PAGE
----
We now accept that back in 2007 most of the motorcycle industry lost its collective mind. That was when Suzuki, Honda and Kawasaki stopped making 125 two-strokes. Only Yamaha and KTM stayed in the game, but with very limited commitment. Now the commitment has returned. It should have been obvious all along that 125 two-strokes provide young riders with an affordable bridge to the world of full-size motocross bikes and provide a way for experienced riders to indulge in the sport for pure fun. The 2022 Yamaha YZ125 and GasGas MC125 show that the industry has come around. Both bikes have new technology, both have state-of-the-art components, and both have the exact same price—$6899. That’s about half the price of the most expensive motocross bikes on the market right now.
GasGas is the junior member of the Pierer Mobility motorcycle group. That’s the parent company of both KTM and Husqvarna, and all three brands offer a 125 two-stroke based on the same engine and frame. The GasGas MC125 is aimed directly at the Yamaha YZ125; the others have higher prices and different components.
In truth, there are only a few differences between the GasGas and the others in its family. The MC125 has a cast triple clamp rather than a machined one. It has Maxxis tires, an unbranded silver handlebar and unbranded silver rims, whereas Husky and KTM use name-brand stuff. The bodywork and airbox are completely different, and there are a number of purely cosmetic items. The parts that are the same across the three brands are more important. The GasGas has Brembo brakes and a Brembo hydraulic clutch, just like the KTM and Husqvarna. It also has the same WP suspension components, including the Xact air fork. The valving at both ends is softer in keeping with the company’s plan to target younger riders.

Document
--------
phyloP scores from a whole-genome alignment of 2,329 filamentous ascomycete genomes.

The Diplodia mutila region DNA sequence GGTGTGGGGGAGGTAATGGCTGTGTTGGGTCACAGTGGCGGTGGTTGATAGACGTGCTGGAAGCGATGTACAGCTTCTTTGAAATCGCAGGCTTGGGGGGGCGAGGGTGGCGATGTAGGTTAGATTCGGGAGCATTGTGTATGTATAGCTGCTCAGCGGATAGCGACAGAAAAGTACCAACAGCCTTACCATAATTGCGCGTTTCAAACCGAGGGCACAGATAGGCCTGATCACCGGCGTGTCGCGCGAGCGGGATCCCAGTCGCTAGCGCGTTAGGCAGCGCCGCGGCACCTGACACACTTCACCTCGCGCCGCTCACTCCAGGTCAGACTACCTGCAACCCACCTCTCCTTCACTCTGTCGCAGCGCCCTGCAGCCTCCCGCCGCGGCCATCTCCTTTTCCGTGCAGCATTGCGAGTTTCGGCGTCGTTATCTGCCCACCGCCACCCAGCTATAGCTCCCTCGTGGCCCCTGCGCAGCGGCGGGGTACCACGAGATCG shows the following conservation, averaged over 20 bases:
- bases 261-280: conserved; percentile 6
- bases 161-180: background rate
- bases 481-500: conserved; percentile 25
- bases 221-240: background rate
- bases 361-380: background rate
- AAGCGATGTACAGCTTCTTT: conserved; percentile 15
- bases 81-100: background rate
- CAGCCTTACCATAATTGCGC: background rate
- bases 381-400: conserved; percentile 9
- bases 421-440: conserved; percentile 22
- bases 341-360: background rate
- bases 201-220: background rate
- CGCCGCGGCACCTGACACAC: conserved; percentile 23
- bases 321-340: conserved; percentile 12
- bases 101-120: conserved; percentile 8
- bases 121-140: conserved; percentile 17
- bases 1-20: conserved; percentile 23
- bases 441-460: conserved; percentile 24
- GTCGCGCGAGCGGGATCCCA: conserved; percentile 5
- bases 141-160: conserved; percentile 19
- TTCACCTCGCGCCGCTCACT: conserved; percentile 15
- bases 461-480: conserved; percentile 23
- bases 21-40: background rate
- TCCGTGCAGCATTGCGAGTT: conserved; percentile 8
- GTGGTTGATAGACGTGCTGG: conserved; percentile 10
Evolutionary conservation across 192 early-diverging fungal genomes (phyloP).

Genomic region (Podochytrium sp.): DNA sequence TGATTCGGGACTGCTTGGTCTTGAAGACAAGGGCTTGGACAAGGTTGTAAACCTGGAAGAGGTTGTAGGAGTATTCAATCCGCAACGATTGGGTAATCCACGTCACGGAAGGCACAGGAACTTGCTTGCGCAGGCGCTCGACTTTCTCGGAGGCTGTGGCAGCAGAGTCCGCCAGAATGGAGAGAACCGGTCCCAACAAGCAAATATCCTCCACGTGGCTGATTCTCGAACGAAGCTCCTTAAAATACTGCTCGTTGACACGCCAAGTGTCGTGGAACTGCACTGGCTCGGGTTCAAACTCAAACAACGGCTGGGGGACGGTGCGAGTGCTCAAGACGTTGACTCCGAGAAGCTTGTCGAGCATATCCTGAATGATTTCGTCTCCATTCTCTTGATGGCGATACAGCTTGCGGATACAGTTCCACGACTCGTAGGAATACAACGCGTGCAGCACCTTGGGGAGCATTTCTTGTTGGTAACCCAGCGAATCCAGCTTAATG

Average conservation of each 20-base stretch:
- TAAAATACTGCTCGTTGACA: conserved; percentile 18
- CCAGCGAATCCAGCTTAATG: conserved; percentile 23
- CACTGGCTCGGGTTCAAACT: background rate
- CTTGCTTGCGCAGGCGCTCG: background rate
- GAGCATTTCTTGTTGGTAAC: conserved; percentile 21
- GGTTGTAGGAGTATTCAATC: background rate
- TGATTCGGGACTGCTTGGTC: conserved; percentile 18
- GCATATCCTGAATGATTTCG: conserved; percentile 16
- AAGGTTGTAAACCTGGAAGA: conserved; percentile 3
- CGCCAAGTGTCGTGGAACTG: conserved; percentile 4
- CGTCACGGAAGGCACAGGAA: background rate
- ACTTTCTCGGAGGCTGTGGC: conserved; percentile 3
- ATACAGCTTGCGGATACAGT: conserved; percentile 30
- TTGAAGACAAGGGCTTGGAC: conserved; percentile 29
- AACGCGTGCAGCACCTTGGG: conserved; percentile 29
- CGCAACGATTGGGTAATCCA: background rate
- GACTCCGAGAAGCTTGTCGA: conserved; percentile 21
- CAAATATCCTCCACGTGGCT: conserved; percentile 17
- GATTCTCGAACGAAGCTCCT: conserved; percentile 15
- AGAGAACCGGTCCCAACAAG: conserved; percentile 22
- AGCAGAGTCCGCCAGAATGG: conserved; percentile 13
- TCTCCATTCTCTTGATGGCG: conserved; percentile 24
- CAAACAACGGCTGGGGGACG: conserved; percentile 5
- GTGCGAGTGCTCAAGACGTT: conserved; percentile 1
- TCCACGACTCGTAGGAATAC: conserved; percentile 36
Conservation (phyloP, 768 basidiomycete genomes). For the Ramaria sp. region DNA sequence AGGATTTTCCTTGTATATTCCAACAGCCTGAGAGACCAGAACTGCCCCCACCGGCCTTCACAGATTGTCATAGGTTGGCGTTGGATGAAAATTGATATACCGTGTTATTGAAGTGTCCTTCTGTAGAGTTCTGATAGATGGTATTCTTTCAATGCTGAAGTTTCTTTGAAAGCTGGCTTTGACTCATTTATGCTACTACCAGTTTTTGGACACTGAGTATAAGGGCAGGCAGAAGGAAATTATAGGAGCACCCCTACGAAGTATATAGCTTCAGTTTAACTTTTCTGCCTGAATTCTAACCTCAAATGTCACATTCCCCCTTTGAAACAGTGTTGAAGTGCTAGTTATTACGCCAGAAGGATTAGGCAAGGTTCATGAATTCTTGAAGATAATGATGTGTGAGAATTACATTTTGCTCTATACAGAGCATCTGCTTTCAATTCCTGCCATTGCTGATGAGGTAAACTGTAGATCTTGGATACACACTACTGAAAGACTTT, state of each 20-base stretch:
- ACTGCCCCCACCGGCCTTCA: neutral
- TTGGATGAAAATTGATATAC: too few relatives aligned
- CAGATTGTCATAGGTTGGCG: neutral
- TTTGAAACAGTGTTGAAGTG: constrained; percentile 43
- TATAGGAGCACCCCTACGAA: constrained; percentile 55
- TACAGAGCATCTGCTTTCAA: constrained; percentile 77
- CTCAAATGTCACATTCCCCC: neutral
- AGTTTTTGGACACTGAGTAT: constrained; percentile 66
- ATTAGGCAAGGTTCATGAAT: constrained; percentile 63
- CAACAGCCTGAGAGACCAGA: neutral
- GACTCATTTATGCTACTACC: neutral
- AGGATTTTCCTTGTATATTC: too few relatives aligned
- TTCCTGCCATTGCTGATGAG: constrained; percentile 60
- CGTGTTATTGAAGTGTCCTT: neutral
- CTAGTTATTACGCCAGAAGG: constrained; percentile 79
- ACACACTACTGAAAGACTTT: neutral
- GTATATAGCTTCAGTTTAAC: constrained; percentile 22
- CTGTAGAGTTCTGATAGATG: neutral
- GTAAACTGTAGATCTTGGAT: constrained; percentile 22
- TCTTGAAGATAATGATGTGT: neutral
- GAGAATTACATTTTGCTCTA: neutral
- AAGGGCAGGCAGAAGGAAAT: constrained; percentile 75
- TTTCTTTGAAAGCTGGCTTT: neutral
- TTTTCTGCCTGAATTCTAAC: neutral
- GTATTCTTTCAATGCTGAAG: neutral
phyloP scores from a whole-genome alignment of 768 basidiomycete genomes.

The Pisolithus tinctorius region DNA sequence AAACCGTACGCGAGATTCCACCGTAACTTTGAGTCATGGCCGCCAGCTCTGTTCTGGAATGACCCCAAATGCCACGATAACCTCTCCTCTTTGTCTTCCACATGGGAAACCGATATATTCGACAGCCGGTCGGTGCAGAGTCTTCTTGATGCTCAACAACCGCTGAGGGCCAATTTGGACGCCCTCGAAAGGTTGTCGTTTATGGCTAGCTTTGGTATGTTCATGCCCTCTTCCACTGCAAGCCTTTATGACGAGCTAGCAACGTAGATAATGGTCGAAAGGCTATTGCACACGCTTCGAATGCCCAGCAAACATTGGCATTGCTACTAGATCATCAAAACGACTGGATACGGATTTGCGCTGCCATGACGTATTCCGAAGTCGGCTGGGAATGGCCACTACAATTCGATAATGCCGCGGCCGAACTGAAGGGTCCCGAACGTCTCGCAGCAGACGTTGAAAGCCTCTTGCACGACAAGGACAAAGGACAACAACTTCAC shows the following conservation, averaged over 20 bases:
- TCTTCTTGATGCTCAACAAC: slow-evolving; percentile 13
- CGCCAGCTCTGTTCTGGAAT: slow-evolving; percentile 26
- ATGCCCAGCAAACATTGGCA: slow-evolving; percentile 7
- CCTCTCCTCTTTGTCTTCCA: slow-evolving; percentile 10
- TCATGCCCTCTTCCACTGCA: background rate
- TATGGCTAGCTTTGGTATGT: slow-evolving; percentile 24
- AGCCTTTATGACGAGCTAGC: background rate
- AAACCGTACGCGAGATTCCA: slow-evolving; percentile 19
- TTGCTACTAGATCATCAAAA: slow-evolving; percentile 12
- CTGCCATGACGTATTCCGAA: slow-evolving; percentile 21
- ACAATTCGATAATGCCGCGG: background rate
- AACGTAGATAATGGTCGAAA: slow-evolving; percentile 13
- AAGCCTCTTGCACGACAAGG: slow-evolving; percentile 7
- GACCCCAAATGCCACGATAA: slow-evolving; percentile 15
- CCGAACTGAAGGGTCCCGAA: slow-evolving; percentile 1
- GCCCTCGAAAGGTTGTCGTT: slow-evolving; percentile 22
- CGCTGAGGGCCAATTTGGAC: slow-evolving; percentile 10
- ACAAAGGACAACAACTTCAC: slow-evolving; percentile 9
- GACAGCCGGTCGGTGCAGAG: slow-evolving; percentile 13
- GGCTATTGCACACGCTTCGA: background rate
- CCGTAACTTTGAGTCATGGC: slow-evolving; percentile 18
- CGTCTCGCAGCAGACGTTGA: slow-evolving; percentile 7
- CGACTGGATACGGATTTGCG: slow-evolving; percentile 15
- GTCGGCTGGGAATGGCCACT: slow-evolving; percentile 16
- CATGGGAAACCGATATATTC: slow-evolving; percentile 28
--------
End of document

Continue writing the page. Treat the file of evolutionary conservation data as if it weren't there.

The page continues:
The motor for the GasGas is exactly the same as that of the Husky and GasGas, right down to the jetting in the Mikuni TMX38 carburetor and all the gear ratios. It uses a case-reed motor with a mechanical power valve that has limited adjustment as to when it opens and how fast it opens. For 2022, the GasGas MC125 is unchanged from the 2021 version, which was its inaugural year. The 2023 model was announced early, and it is again unchanged.
Yamaha can lay claim to the fact that no dirt bike has been in production longer than the YZ125. Today’s version, of course, is completely different from the one that was available 49 years ago, but it’s strikingly similar to the one from 17 years ago. That was when it got the aluminum frame, which it still uses, and the motor that was in production until this year. If you look at the 2022 YZ125 engine, you can be forgiven for not noticing it’s different, but virtually all the parts are new, including the cylinder, head, piston, piston pin, connecting rod, crankcase and expansion chamber. The top end is tilted 4 degrees farther forward, and a Moto Tassinari reed cage is now standard. The carb is a more visual clue that things are different. It’s now a Keihin Powerjet like the one that comes on the YZ250. A separate fuel jet is wired into the ignition to provide more fuel between 5000 and 9500 rpm when the throttle is over half open. The transmission has been beefed up, and the ratios for fifth and sixth are a little taller. The rear sprocket also is 1 tooth larger.
The frame itself is unchanged, but the swingarm, linkage, subframe and airbox have all been redesigned and wrapped in new bodywork. Yamaha made a serious effort to give the bike a more current feel, meaning a flatter rider compartment and narrower shrouds. Along the way, the bike lost a little bit of fuel capacity—from 2.1 gallons to 1.8. As for the suspension, it is still very similar to the current four-stroke stuff. The fork is a KYB SSS coil-spring unit, like that of the YZ250F, but with smaller axle carriers on the bottom. The springs are stiffer this year, at 4.2 N/mm in front and 48 N/mm in the rear.
LET’S HAVE FUN
Some people claim they don’t like 125 two-strokes. Warning: stay away from them. These are seriously unbalanced people who will someday commit a heinous crime. For normal riders, there’s nothing more fun than screaming a good-running 125 around a motocross track. Both bikes are good-running 125s.